Two Student Clubs File Federal Lawsuits Alleging Violations of First Amendment Rights

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December 14, 2017

Two student clubs filed federal lawsuits this week against their respective universities, both alleging violations of First Amendment rights.

Business Leaders in Christ (BLinC) charged the University of Iowa (UI) with illegally deregistering it last month, after the student group refused administrators' direction to revise its religious mission statement, according to the complaint filed Monday.

UI administrators cancelled the official club status of BLinC, founded in 2014 at UI's Tippie College of Business, when a member claimed he had been denied a leadership role in 2016 because he was gay.

BLinC rejected that accusation in Monday's suit, saying the student was rebuffed "because he expressly stated that he rejected BLinC's beliefs and would not follow them."

BLinC said it was instructed by UI to amend its Statement of Faith, which mandates belief in "the supremacy of the Bible," and submit an "acceptable plan" for selecting its executives. When the club refused, it lost its official status, with the university saying it violated UI's Human Rights Policy and the Iowa Civil Rights Act.

"The University's attempt to tell BLinC how to define its faith and select its leaders constitutes religious animus and discrimination and violates clearly established federal and state law," according to the suit.

An unregistered student group cannot use university facilities, receive UI funding, or participate in on-campus recruitment fairs.

In addition to UI, the suit specifically names Dean of Student Lyn Redington, assistant dean Thomas R. Baker, and William R. Nelson, the executive director of the Iowa Memorial Union.

In a statement to a local paper, UI affirmed the right of its faculty, staff, and students, to practice the religion of their choice and said it does not tolerate discrimination. However, it maintained that "when a voluntary student organization chooses to become a registered student organization, it must adhere to the mission of the university, the UI's policies and procedures, and all local, state, and federal laws."

Eric Baxter of the he Becket Fund for Religious Liberty, the D.C.-based nonprofit legal institute representing BLinC, called UI's actions "premeditated religious discrimination, plain and simple."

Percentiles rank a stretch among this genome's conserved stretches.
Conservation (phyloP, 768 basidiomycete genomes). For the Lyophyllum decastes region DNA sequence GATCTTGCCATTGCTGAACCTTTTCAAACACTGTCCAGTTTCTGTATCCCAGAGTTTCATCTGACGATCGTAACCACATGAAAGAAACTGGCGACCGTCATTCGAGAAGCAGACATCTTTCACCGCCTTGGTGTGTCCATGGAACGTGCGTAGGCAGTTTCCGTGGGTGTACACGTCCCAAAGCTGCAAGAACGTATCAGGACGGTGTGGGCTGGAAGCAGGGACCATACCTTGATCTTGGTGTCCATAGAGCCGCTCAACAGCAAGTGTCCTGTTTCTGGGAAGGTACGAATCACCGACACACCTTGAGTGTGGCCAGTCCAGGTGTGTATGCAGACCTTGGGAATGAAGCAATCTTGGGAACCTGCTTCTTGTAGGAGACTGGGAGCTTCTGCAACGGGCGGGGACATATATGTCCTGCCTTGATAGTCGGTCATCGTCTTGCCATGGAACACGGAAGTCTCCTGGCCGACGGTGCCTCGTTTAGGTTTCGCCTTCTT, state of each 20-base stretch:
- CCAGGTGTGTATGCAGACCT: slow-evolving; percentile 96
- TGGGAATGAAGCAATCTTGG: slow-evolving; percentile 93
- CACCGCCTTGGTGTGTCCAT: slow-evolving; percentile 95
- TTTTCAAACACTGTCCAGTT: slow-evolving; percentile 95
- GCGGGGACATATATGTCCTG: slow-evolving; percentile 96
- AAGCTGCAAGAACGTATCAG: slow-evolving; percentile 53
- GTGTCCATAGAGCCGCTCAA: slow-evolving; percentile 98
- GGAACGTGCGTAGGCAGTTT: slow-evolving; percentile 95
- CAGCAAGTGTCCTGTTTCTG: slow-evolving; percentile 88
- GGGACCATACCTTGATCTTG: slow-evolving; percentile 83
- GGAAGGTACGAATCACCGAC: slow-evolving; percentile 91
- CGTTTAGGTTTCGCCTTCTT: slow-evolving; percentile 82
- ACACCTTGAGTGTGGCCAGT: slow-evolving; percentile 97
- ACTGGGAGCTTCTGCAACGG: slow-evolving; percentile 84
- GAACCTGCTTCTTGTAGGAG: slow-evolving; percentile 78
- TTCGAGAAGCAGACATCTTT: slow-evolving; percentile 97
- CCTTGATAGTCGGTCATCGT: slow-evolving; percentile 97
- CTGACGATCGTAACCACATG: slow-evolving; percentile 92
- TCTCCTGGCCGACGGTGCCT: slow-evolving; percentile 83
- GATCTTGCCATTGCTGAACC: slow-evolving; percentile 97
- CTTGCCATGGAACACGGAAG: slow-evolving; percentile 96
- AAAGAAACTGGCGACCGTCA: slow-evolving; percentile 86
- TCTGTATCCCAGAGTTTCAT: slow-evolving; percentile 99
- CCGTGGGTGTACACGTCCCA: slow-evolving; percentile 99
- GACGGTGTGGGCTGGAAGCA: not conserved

"A state school cannot demand a change to students' faith any more than the U.S. president could demand a change to the Bible," said Baxter.

Elsewhere, the conservative student club Turning Point USA filed a suit Wednesday against Arkansas State University (ASU) to fight the school's "speech zones" policy.

The suit, filed by Alliance Defending Freedom on behalf of student Ashlyn Hoggard, charged that ASU has severely limiting freedom of expression policies by setting up such zones. Hoggard was instructed by an administrator to stop talking to students when she tried to recruit peers for her new chapter of Turning Point, according to the suit. Hoggard was told she was in violation of the two-decade old policy, which leaves about 1 percent of the campus open on weekdays, between 8 a.m. and 9 p.m. for pamphleting, demonstrations, and speeches, according to the suit.

Hoggard applied for a table, but was denied because only registered clubs can reserve space for recruitment, the lawsuit explained. She set up a table the next day, before she was told to leave by an administrator.

The university Freedom of Expression Policy states, "Because the mission of Arkansas State University is education, the campus of Arkansas State University is not a public forum open for assembly and expression of free speech as are the public streets, sidewalks and parks."

ASU said in a statement that it "is committed to the First Amendment with policies and procedures that are designed to further that right and not restrict."

The U.S. Justice Department has weighed in on the constitutionality of speech zones, filing briefs earlier this year in support of three such cases brought by students in opposition to such policies.

The Colorado, Missouri, Arizona, Virginia, Kentucky, and Utah state legislatures have approved bills banning zones at public universities, and similar bills have been proposed in Texas, California, Louisiana, Michigan, and New York.

Earlier this month, a libertarian group filed a suit against the University of California, Berkeley, alleging political discrimination.

Published under: First Amendment